Bartolomeu Dias

The first known European to have sailed around Africa's southernmost tip, Bartolomeu de Novaes Dias (c. 1450 – 1500) was a squire of the royal household and superintendent of the royal warehouses when João II appointed him to head an expedition to find a trade route to India in October 1486

Little is known of his early life, though he was possibly a descendant of one of Henry the Navigator’s pilots and probably had much more maritime experience than his one recorded stint aboard the São Cristóvão.

 The flotilla he was given to carry out the commission consisted of three ships. Dias commanded the São Cristóvão, with Pêro de Alenquer as the pilot. The São Pantaleão had his associate João Infante as commander and Álvaro Martins as pilot, and a supply ship commanded by Dias’s brother Pêro (a.k.a. Diogo) with João de Santiago as pilot

Dias’ three ships departed from Lisbon in August 1487, replenished their provisions at the Portuguese stronghold of São Jorge de Mina on the Gold Coast and followed the same route as Diogo Cão as far as Cape Cross in Namibia.

The expedition carried six Africans brought to Portugal by earlier explorers who were dropped off at different ports along the coast of Africa with gold, silver and messages of goodwill the local people. The last two Africans went ashore at Angra do Salto in Angola, where the supply ship was left with a crew of nine.

From there, Dias passed Cão’s furthest point, reaching Walvis Bay on 8 December and Elizabeth Bay on the 26th December. Violent storms pushed the ships away from the coast on 6 January 1488  and forced them to spend almost a month out of sight of land. When they were able to turn back to a northward course and eventually sighted land at Angra de São Brás (Bay of Saint Blaise, since renamed Mossel Bay) or the Bay of Cowherds in early February, the vessels had rounded the Cape of Good Hope without having sighted it.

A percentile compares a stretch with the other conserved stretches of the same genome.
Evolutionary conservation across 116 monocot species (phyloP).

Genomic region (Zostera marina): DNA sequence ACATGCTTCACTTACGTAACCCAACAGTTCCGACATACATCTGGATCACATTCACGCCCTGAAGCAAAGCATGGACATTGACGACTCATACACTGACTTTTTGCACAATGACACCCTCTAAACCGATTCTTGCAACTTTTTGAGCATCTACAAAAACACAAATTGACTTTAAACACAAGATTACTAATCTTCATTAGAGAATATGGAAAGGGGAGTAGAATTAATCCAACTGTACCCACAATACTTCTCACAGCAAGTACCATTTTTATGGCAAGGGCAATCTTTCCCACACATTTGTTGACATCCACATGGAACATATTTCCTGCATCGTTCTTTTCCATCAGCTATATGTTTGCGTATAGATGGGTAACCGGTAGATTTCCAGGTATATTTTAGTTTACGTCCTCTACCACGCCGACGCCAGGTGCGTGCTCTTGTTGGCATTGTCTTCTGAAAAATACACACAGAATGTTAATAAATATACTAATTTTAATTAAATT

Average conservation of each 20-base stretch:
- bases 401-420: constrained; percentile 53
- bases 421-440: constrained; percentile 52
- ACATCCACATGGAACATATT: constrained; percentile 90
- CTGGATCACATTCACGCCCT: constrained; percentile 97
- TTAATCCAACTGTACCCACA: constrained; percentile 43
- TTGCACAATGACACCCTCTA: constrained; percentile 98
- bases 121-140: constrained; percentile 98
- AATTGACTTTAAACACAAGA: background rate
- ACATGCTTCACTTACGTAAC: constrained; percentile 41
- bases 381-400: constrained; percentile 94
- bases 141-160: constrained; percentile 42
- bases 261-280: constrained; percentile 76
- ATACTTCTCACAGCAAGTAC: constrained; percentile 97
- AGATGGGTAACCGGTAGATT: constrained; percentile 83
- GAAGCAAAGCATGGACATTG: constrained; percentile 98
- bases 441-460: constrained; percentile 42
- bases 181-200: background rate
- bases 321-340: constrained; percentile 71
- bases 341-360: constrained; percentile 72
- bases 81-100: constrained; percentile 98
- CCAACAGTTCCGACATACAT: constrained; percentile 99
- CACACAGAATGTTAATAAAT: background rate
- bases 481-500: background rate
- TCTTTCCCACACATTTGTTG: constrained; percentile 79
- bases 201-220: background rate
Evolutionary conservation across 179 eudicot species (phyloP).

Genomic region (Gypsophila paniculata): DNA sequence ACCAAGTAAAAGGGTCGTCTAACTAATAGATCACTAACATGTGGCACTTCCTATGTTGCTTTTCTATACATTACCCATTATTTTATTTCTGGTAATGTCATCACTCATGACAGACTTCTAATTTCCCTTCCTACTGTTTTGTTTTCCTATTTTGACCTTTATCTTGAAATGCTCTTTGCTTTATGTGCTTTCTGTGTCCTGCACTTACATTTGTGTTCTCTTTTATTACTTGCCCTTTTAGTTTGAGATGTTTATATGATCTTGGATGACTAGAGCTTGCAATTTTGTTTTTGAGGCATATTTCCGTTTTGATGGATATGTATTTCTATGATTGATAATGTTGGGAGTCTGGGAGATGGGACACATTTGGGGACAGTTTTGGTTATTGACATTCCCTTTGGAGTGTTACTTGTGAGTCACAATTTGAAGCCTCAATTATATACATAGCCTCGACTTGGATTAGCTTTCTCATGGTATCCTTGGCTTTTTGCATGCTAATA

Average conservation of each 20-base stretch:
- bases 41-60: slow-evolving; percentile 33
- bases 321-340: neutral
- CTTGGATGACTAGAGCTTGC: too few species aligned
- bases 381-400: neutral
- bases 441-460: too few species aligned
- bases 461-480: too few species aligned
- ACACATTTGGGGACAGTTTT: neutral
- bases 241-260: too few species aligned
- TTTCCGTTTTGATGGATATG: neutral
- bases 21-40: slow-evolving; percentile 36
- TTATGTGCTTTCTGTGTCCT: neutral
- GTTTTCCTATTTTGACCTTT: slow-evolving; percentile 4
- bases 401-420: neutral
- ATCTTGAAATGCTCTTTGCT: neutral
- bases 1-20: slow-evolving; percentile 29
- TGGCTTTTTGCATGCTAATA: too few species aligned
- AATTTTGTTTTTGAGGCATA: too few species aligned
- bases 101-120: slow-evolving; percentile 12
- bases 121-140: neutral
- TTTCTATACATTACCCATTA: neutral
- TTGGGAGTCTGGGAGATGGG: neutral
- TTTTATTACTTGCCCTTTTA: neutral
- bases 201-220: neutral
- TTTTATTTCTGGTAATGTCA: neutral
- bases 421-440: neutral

As the ships followed the coast eastward, the crews became increasingly restive. By the time they reached Angra da Roca (Algoa Bay), they were unwilling to continue. When Dias called a council of officers in early March, they were unanimously in favour of turning back but agreed to give him another three days. That took them as far as Rio do Infante, named after the pilot of São Pantaleão's pilot (the present-day Great Fish River) where they planted a padrão on 12 March before turning back.

On the return voyage, Dias sighted Africa's southernmost point, Cabo das Agulhas (Cape of Needles) and a second cape he named Cabo das Tormentas (Cape of Storms, later renamed Cabo da Boa Esperança or Cape of Good Hope by João II). 

Back at Angra do Salto, Dias found only three of the nine he had left to guard the supply ship alive after repeated attacks by locals. One of the trio died on the journey home. 

Dias returned to Lisbon in December, after an absence of sixteen months at sea and a journey of more than 25,000 kilometres. 

Nothing is known of Dias’s subsequent private meeting with João II, though he certainly seems to have fallen from favour. He spent some time in in West Africa before João’s successor, Manuel I recalled him to serve as a shipbuilding consultant for Vasco da Gama's (c. 1460-1524). Dias helped supervise the construction of the São Gabriel and the São Raphael and sailed with the expedition as far as the Cape Verde Islands, before returning to Guinea.

Two years later he was one of the captains of the thirteen-ship fleet Manuel assembled for the second Indian expedition, commanded by Pedro Álvares Cabral. After making the first official discovery of the coast of Brazil on 22 April 1500, the fleet continued eastwards, encountering a massive storm on 29 May at what Dias had presciently named Cabo das Tormentas. Four of the thirteen ships, including Dias' command, went down with all hands.

Dias was survived by a son and daughter. His grandson Paulo Dias de Novais went on to govern Angola and founded the city of São Paulo de Luanda in 1576.

© Ian Hughes 2017